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2 from Newsday first journalists at tragic site 20 years ago


Nearly 20 years after TWA Flight 800 crashed over the Atlantic off East Moriches shortly after takeoff, two Newsday journalists - editor Steve Wick, who was a reporter at the time, and photographer J. Conrad Williams Jr. -- recall covering the aviation disaster that occurred on July 17, 1996. (Credit: Newsday / Chris Ware)

Two Newsday journalists, reporter Steve Wick and photographer J. Conrad Williams, were the first news team to reach the TWA Flight 800 wreckage.

We pulled away from the dock in Hampton Bays after 10 that night and soon were heading out into open water, the shoreline with its sparkle of lights behind us fading into blackness. July 17, 1996, had been one of those summer days when the ocean was magic and you felt lucky to live by the sea.

Ahead of us, the water was mirror-flat, not a ripple on it. The boat captain we hired to take us said it had been like that all day.

Insistent voices chattered on the boat’s radio as we headed southwest toward a spot off Moriches Inlet. What Newsday photographer John Williams and I knew was that a TWA passenger airliner, a 747-100, had exploded and crashed into the sea at 8:31 p.m., 12 minutes after taking off from Kennedy Airport.

There was no small talk on the boat. Ahead of us was an immense tragedy. The loss of so many lives, and anxiety for what lay ahead, was etched on John’s face as he checked and rechecked his camera equipment.

While all we could see was the dark ocean, we listened carefully to the voices on the radio. Fishermen and recreational boaters spoke of retrieving bodies and putting them on their decks to take them ashore. Some of the voices, overwhelmed with the task at hand, pleaded for help.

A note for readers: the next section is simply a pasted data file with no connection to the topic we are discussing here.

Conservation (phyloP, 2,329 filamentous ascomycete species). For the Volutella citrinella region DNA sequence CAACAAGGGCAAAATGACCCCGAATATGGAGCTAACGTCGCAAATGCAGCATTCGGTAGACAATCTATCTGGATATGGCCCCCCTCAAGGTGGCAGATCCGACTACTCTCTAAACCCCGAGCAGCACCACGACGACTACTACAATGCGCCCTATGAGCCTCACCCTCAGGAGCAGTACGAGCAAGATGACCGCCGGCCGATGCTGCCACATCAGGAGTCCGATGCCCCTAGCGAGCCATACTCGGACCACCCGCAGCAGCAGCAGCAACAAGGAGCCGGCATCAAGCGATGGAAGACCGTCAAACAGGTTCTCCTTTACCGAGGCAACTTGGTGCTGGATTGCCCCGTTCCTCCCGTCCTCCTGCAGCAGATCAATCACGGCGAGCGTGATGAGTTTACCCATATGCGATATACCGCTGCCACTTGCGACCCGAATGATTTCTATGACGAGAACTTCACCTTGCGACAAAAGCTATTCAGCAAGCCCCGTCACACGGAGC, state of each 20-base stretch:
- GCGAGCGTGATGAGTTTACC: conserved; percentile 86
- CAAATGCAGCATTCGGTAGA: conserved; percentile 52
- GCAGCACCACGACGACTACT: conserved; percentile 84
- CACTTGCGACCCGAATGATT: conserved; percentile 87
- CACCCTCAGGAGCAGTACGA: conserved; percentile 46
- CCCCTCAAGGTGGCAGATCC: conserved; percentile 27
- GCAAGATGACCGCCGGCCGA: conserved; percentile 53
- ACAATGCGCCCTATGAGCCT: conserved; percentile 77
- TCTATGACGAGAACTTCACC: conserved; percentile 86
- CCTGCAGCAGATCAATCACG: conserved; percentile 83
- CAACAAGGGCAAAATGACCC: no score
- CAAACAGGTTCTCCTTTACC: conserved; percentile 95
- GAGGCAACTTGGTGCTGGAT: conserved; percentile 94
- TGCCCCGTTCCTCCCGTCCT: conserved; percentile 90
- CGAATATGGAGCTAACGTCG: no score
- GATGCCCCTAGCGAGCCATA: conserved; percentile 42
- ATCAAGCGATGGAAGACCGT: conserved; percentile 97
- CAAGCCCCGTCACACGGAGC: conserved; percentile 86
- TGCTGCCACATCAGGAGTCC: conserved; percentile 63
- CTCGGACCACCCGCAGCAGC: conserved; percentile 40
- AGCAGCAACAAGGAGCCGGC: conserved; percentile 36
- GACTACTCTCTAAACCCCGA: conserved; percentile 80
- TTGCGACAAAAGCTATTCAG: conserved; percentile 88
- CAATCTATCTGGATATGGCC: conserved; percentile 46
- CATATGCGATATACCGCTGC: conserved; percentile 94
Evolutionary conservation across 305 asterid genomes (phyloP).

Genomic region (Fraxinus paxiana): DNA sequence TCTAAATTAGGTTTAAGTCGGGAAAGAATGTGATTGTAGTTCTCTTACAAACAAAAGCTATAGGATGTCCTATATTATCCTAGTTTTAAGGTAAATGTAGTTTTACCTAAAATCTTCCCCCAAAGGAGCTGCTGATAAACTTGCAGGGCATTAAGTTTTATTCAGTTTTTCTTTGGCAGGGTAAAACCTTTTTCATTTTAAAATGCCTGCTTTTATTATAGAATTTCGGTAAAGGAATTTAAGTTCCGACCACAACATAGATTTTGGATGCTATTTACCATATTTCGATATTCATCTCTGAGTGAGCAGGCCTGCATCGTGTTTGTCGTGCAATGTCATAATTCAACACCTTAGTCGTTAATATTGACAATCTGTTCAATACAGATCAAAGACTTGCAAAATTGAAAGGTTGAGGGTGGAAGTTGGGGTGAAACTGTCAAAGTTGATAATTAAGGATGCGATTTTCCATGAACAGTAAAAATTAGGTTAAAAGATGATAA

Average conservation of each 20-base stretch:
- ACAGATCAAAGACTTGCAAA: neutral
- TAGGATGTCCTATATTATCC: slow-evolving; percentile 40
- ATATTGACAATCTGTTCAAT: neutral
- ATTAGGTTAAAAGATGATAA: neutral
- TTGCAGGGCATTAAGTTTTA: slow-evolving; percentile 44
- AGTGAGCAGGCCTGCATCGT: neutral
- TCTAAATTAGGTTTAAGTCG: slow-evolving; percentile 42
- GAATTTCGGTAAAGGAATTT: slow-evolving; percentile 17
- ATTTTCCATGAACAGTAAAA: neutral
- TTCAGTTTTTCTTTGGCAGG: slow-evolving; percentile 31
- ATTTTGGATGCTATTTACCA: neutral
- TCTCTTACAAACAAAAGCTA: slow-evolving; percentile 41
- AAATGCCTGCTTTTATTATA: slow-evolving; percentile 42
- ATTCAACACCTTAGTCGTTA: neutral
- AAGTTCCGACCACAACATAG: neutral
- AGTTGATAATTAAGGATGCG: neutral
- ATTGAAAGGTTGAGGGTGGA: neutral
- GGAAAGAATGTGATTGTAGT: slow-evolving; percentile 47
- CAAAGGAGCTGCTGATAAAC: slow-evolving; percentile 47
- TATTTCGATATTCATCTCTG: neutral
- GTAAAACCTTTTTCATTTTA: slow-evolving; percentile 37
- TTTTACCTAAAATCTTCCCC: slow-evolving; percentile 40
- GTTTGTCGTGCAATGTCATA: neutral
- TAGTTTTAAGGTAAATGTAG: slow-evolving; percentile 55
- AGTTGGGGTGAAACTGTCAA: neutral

As we moved southwest, the rich salt air gave way to the nauseating smell of jet fuel burning. Our boat was in the middle of a thick, black cloud of smoke. As the minutes ticked by, lights began to wink on in the far distance from the boats at the crash scene.

Then, before us, rose a wall of fire. The sea was ablaze. As John tinkered with his camera, he said the smoke from the burning fuel was making him sick.

“Hold on to my belt,” he said as he held his camera up to his eye.

He did not want to pitch overboard as he looked through the viewfinder to take a photograph of the fire.

The captain pulled back on the throttle and we moved closer to the boats. All around us, illuminated by the spotlights on the boats, lay so much wreckage. Parts of the fuselage. Seats. Cushions. Luggage. You could see the name tags on some of them as they passed the boat.

More and more parts of the jet. Big pieces, little pieces, chunks of torn insulation. An edge of a wing bobbing like a buoy. More and more luggage. Backpacks. Shoes. A baby bottle.

Midnight arrived, and with it more rescue boats that had headed out from dozens of South Shore marinas. More bodies were laid out on decks. One voice on the radio said he needed a larger net.

“I’m going to need some help with this,” he said.

Our captain respectfully steered his boat through the sadness and horror and wreckage. As the sun peeked above the eastern horizon, the water brightened and now we could see everything.

Soon we were heading back to Hampton Bays.

We didn’t know then how many had been lost on the Paris-bound flight. Or their names. Or how many were couples going on long-anticipated vacations, or school kids going abroad for the first time. Or men and women away from their families as they headed off on business trips.

The names and their stories would come later — 230 in all, lost in the sky over the ocean on a Long Island summer night.

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